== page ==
Published: 30/11/2021Throughout this article, we will talk you through the differences between new and old build homes and explore the positives and negatives of each.
What’s the difference?
A new-build has never been lived in before, whereas an ‘old-build’ (a less common term) is one that has had one owner at least.
Even though you could refer to a modern home as a ‘new-build’, if they’ve been lived in they will be classed as an existing home.
Which is better?
Whether it’s best to buy a new-build or an existing property will depend on what you want out of a potential home. There are a number of pros and cons to both new-builds and old-build homes and you should consider these against your own needs.
The pros and cons of buying a new-build house
- Energy efficiency – modern building techniques means superbly insulation for new build homes, often including advanced double glazing and a modern, energy efficient heating system.
- A builder’s warranty – new-build homes come with a developer’s warranty, usually for 10 years, meaning if anything goes wrong with your home, the builder has to fix it. However, these kinds of guarantees do tend to taper off after the first two years so bear that in mind.
- More personalisation – buying a new-build, particularly if you purchase off-plan, often means you can have a say in the style of things like carpets, flooring, kitchens and bathrooms.
- No chain – a new-build has no existing owner, so even if you have a property to sell, your chain ends with you, and this should mean there’s less chance of your transaction falling through.
- Home buying schemes – schemes like First Homes and Help to Buy are available on new-build homes only, so properties like these are great options for first-time buyers who need some help getting on to the ladder.
- Incentives – some developers will throw in incentives like covering your stamp duty, or upgrading your fixtures and fittings, when trying to sell you a new-build home
- Space – new homes are often a little ‘cramped’ on to developments, as builders want to maximise their returns. That can mean some new-build homes suffer with overlooking, or parking problems.
- Smaller rooms – compared with older homes, particularly period properties, new-build rooms are usually smaller; so think about the internal space you and your belongings need before committing to a purchase.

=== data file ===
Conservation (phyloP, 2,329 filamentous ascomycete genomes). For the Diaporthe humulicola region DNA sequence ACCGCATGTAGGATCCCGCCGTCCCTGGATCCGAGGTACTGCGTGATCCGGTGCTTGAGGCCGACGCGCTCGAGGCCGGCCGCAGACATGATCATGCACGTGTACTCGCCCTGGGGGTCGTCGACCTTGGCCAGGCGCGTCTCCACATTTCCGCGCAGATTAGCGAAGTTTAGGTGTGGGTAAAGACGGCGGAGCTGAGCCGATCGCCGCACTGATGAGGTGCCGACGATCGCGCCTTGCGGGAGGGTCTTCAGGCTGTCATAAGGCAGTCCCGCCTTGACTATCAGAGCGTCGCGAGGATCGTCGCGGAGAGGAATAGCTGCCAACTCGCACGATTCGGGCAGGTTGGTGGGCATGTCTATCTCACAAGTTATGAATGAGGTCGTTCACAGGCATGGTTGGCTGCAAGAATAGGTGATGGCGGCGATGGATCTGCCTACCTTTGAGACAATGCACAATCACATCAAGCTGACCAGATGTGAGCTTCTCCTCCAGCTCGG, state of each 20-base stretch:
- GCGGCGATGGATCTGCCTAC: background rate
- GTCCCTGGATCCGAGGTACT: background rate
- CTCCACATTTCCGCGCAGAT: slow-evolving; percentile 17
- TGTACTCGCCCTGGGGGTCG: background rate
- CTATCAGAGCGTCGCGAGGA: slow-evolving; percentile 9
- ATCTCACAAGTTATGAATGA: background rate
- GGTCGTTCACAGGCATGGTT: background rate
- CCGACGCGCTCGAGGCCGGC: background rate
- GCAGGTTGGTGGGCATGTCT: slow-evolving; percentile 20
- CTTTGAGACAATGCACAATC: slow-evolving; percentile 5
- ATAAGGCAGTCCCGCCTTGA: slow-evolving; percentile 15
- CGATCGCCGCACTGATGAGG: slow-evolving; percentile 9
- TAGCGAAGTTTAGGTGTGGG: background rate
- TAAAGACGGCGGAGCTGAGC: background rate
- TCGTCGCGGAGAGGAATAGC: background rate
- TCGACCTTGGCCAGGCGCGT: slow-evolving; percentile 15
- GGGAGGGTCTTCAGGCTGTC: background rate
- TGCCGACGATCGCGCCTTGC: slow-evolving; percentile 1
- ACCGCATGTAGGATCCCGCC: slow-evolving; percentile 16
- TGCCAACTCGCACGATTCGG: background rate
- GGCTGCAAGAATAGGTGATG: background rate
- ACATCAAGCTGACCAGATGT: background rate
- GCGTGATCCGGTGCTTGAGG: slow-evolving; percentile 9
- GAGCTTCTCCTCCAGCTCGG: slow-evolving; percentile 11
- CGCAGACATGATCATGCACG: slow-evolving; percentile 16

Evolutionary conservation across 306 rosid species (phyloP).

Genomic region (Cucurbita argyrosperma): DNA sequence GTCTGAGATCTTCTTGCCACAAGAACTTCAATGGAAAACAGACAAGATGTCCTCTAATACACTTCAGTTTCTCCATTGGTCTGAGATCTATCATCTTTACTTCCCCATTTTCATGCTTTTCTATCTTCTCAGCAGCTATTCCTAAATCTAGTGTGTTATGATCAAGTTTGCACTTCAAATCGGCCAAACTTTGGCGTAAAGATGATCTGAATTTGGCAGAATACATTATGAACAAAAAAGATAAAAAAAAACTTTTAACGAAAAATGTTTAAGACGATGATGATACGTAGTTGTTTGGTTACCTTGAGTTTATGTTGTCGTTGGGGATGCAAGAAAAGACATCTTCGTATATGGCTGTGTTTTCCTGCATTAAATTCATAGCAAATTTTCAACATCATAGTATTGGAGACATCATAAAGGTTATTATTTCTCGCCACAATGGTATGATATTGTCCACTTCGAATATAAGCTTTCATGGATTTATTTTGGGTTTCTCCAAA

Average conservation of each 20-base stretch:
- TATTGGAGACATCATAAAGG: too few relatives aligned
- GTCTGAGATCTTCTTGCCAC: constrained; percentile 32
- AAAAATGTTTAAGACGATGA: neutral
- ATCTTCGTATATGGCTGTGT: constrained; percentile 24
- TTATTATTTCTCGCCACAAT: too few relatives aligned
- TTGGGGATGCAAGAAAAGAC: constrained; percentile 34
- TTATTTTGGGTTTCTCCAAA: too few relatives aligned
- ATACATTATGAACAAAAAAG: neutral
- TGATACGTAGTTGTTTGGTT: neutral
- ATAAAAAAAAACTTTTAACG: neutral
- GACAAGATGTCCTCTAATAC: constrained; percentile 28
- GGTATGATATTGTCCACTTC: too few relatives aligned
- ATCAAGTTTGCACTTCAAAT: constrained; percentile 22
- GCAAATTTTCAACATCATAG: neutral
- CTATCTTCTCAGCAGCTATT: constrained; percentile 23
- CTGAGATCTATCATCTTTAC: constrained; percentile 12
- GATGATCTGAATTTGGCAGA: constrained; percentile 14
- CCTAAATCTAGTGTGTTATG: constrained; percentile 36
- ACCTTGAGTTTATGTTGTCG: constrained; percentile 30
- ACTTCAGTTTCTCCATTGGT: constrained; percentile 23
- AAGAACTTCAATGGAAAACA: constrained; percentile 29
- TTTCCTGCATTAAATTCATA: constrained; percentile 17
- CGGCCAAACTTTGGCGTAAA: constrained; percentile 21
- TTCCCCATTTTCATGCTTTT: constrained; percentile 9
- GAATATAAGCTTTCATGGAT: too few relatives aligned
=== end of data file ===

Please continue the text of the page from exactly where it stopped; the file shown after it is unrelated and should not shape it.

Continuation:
- Premium prices – because new-builds are brand new, developers often charge a premium and once you step foot inside, that premium disappears as the property is no longer ‘new’. This can mean that new-builds drop in value before they rise again over the long-term.
- Build quality and snagging – While new-builds often use more modern building techniques, there are almost always problems once you move in. Sometimes this can be as simple as a minor leak or a door that won’t shut over a carpet, but undertaking a snagging survey is key to iron out any issues with your developer.
The pros and cons of buying an old house
- Character – if character and history is important to you when buying a home, period properties offer both in spades. From decorative cornices and sash windows in Georgian homes to fireplaces and parquet flooring in Victorian and Edwardian properties, new-builds simply can’t match up when it comes to original features.
- Size – older properties tend to have more internal and external space than new-build homes. So, if big bedrooms, a large garden or higher ceilings are on your wish list, you may be better off looking at a period home or one from the 1920s or 1930s.
- You can see issues – although older homes often don’t come without problems, the major benefit of buying one is you can see what’s wrong. By having a survey done, you’ll be able to buy an existing property and be sure that everything is in order structurally, or pull out if it isn’t.
- You can add value – new-build homes are often harder to add value to, as they are usually built for specific types of buyer. With an older property, you may be able to find untapped potential where you can add value, such as a large kitchen extension or a loft conversion.
- Long chains – As with any existing property, it’s possible to get caught in a long sales chain and this can be both stressful, as well as heightening the potential of a collapse in the process.
- High maintenance – older properties have been standing for longer and have had lots more owners than newer homes, so that often means they need more maintenance to keep them looking great and structurally sound.
- Poorer energy efficiency – your energy bills may be higher in an older home, as these will often be less efficient than a new-build.
- Renovation costs – when buying an older home, it’s less likely to be suited to you than a new-build. That could mean you have to spend additional money bringing it up to standard and making it work for you.
- Wear and tear – older homes have often had dozens of owners and that means they may be more ‘beaten up’ due to people moving in and out. This can also require additional spending, especially if the property has issues with damp
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